What Happens to Your Code After a Commit?- 8 mins
I have written an article for the student magazine INDEX at the Department for Informatics (Ifi), University of Oslo. It was published on 30.04.2016, in Norwegian, and I have previously shared it with you here. I was also asked to share an English version of the article. This post is not only a simple translation to English, but rather a 2.0 version of the previous post.
Imagine the following scenario: You are a student and have been asked to write either a brand new program or make changes to a code that already exists. So, how do you proceed? You start writing code, you compile and run it periodically to test that it runs and does what it should. You write some more code, you run it again. The process goes on until you are satisfied and the code has to be delivered. After that, you package it nicely with some documentation, upload it to a page where it has to be delivered, and wait for feedback. Sounds familiar?
The process is not so far away from what you might experience at a workplace – just in miniature form. You have someone who orders functionality – in this case, your teacher, but later a customer or product owner – and you have one or several deliveries to be shipped. From a functional perspective you will want to be sure of three things: that the ordered functionality is implemented, that the new code does not mess up anything else, and that the code will behave the same way it does for you when the customer runs it on their machines or servers.
This simple “code-test-code” method works fine for small tasks, but what would you do if you were working on a large project with several colleagues, or even teams, working on different parts of the codebase? How can you check that your code still works when you have made your changes? How can you be sure that your changes have not messed up others’ code? And, how can you ensure that code that works on your machine still works when you deliver it to the customer?
Welcome to my workday. I often work with large IT systems consisting of hundreds of thousands lines of code and with dozens of developers working on different parts of the code. In addition to being a technical project manager with overall responsibility for the solution including application architecture, build infrastructure, and environments the solution runs on, I have often had the role of delivery manager. The latter is responsible for making sure that the final package that is being delivered contains all the code and functionality. Each delivery must have all the bits included, they must work properly, and the recipients of the package will have to be able to install the software on their systems without any surprises.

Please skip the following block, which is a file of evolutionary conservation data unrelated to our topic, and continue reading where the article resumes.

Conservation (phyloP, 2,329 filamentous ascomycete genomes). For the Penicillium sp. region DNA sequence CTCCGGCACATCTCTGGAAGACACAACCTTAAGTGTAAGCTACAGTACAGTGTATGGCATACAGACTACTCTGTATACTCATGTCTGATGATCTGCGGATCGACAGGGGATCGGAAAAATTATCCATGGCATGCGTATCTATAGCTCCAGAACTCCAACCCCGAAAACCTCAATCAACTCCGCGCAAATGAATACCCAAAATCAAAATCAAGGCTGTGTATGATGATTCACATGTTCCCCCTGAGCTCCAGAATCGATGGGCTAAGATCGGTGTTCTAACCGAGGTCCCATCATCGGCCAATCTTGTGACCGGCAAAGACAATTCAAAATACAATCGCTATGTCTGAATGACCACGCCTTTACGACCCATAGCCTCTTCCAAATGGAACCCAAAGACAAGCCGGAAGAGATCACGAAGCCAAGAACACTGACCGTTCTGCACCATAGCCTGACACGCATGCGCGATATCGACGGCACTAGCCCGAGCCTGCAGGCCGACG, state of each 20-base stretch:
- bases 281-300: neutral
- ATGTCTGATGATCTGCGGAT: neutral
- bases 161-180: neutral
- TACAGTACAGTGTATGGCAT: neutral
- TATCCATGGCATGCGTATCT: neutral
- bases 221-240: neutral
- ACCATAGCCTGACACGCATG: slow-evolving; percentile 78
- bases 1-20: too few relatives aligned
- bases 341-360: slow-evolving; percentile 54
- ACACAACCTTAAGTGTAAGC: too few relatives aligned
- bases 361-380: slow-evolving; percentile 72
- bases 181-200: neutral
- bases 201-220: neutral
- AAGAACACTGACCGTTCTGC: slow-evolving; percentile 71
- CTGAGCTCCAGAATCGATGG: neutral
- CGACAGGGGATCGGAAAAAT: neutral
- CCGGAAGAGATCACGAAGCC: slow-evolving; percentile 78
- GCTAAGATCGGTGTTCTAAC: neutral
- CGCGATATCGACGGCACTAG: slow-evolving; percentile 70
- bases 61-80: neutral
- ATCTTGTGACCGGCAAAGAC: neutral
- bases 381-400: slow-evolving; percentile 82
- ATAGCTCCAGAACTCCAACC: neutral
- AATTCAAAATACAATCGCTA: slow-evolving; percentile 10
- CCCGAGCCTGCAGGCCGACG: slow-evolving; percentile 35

A process to build, deploy and deliver a system consists of several steps, and most of them can usually be automated.
There are many reasons why you might want to automate this process. One reason is that it should be easier for you, and everyone else, to build the system. Automation shortens the time it takes to build it, making it easier to test a change you made to the codebase.
The second reason is that it makes it easier for others to take over or help on a project without having to familiarize themselves with the entire build process to get started. It will also make it easier to build with different build configurations. In addition to all this, it will also eliminate the human factor in the whole process – we humans make mistakes, and by automating the manual labor we minimize the chance of making those errors.
Depending on the task at hand, the automation can be achieved by using various tools. Everything from simple make and shell scripts, to a sophisticated build tools, like Apache Maven and Gradle, can help you reaching your goals. Most often it will be not one, but a combination of the above mentioned tools. These can help you with both general automation of builds and deploy process, and automating the steps that will be described below.